Riding fixed for the first time

Fixed gear bicycle

I recently bought myself a second hand fixed gear bike, from the LFGSS forums. My aim was to try out fixed gear riding around London.

The steep learning curve

Fixed gear bikes are different from the freewheel bikes most of us are used to. Put quite simply, if you stop pedalling on a normal freewheel bike, the bike will continue to move forward. On a fixed bike if you stop pedalling abruptly then the back wheel will stop spinning. If you are travelling at speed then you are likely to skid or, worse, be thrown off the handlebars.

As you can imagine, this gives the bike a bit of a learning curve. Especially, going around corners and pedalling down hills.

The first challenge

When cycling I always start pedalling by spinning the pedals into the correct position. With the right leg ready to push down and go. However, on a fixed gear bike if you spin the pedals backwards you’ll move the bike back. Therefore, you end up using one of two alternatively strategies.

The first is to simply lift the back wheel off the ground from the seat and spin the pedals. This isn’t very practical but I found myself doing it quite often. Alternatively, it comes down to timing. You have to stop the bike when the crank is in the correct position. This is tough to do. (Those with fixed gear riding experience: am I missing anything here?)

This makes coming to a full stop tough on a fixie bike as you know starting again will be a bit of a pain. I can see now why it is so important to master the track stand on a fixed gear bike. This is one thing that after riding for a while I’ve still not got the hang of.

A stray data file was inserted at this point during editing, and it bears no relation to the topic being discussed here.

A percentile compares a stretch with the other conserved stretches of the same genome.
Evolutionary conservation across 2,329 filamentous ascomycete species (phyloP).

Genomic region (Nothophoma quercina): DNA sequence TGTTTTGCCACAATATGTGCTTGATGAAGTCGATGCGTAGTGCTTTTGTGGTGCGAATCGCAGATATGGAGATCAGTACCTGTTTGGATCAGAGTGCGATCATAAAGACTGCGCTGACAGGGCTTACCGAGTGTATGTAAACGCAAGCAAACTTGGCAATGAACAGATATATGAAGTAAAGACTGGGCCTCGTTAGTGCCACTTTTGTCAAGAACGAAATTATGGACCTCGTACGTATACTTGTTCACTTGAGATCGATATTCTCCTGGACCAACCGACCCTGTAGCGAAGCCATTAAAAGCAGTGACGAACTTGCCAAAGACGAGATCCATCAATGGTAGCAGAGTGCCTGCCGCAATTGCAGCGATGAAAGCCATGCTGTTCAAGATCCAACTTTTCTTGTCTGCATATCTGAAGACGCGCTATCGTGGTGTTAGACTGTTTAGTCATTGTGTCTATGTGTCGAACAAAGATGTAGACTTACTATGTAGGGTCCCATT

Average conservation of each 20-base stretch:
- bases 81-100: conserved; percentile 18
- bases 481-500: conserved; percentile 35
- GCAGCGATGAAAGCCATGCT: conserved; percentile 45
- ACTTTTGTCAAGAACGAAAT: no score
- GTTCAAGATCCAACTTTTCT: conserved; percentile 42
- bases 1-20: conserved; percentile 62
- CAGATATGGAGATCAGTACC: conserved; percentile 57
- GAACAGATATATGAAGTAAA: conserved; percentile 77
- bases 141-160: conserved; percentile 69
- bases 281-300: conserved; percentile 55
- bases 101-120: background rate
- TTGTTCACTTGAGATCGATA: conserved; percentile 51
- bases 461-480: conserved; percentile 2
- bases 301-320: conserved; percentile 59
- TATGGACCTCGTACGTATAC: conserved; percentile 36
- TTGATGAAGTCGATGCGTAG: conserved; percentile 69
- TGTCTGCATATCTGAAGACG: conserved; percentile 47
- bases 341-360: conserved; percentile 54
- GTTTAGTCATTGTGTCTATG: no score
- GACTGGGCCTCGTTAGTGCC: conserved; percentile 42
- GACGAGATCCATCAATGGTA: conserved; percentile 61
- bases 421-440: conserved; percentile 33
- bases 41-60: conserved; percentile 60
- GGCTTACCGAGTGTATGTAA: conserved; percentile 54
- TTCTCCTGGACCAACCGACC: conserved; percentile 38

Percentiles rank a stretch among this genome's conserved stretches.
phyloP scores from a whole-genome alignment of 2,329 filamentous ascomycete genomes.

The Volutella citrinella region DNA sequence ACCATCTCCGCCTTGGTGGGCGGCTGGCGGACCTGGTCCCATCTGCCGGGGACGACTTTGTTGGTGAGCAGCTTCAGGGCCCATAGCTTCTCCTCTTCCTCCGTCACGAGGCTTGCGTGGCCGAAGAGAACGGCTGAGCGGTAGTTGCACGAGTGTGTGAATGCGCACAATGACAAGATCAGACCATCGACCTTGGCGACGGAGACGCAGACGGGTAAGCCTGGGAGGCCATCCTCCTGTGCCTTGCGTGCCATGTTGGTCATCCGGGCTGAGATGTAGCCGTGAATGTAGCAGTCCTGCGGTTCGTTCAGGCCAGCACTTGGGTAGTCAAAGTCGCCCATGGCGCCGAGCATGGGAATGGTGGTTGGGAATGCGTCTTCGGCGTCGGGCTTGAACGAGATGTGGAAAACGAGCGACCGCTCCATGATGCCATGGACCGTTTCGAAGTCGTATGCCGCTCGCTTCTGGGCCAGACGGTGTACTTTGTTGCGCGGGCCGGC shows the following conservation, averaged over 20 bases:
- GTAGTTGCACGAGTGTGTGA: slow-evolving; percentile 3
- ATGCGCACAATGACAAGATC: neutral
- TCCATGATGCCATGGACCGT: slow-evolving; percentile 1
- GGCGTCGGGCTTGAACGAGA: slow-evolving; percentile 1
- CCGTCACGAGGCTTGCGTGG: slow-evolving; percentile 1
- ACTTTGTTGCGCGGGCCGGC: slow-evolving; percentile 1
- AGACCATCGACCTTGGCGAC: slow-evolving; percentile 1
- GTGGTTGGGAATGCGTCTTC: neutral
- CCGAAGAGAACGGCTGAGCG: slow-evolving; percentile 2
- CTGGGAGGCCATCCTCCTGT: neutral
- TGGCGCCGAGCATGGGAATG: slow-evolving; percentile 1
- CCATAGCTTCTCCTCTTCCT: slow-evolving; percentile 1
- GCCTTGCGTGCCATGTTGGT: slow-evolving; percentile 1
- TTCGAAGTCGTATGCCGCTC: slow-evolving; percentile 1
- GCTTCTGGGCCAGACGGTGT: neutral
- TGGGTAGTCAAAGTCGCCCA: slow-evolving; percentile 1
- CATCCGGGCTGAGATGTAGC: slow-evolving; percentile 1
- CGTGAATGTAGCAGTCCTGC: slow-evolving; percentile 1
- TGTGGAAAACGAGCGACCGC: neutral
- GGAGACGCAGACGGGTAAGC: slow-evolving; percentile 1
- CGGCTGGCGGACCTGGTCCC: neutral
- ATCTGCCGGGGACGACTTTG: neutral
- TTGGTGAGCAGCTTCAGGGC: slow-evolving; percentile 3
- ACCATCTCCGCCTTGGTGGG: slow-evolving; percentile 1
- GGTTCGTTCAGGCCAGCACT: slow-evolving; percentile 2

Climbing a hill without gears

Whenever you tell someone you ride a fixed gear bike they may well retort “that must be terrible uphill”. However, things aren’t quite that simple. I found riding fixed on a short hill (just under a mile) no harder on a fixie bike than it is on a bike with gears. I might venture as far as saying that it is easier. I don’t know what it is about being connected to the back wheel or perhaps the fact that you know you have no gears so you just hunker down and get on with the job at hand. I have no doubt that on serious inclines however, gears will always win.

Going around corners

Feeling the speed as you pedal around a corner at speed is a part of cycling I thoroughly enjoy. This manoeuvre on a fixed gear requires a little more thought. You can’t stop pedalling so you have to give yourself more room for the manoeuvre and slow things down a little. None the less, this once again is something you get use to after a few rides.

Going downhill at speed

Like a child taking their first few steps I was cautious when going down the first hill. I had heard you had to “pedal backwards” if you wanted to slow the pace by resisting the downward pull of the hill. In practise this didn’t feel particularly comfortable or easy to do.

Another thing you notice with fixed riders is they spin the pedals like they are taking part in a spinning class and rushing to the finish. However, having a high gear ratio meant I didn’t really have to do this.

The fun factor

Riding fixed for the first time was a little like when you first hop on a bike. There’s an excitement in discovering a new part of the cycling world. One that is as challenging as it is rewarding. The simplicity and the style of control that you have over the bike is, in one word, fun.

I found myself wanting to try it again, learn more and get better at it. The only thing that was putting me off was the seeming lack of practicality. However, I’m sure with practise, my thoughts on fixed gear will change again. 

What’s next?

The converted Raleigh fixed gear bike that I purchased comes with a double fixed hub. The next step is to switch it over to a flip-flop hub so that I can pick between fixed and single speed. The difference being that with a single speed you can freewheel. I’ve already purchased a new rear wheel that has the flip-flop hub and I need to follow that up with a new set of brakes.

I’m interested to hear from other people’s fixed gear experiences, especially surrounding the parts I found difficult and the parts I found incredibly fun. Leave a comment below.

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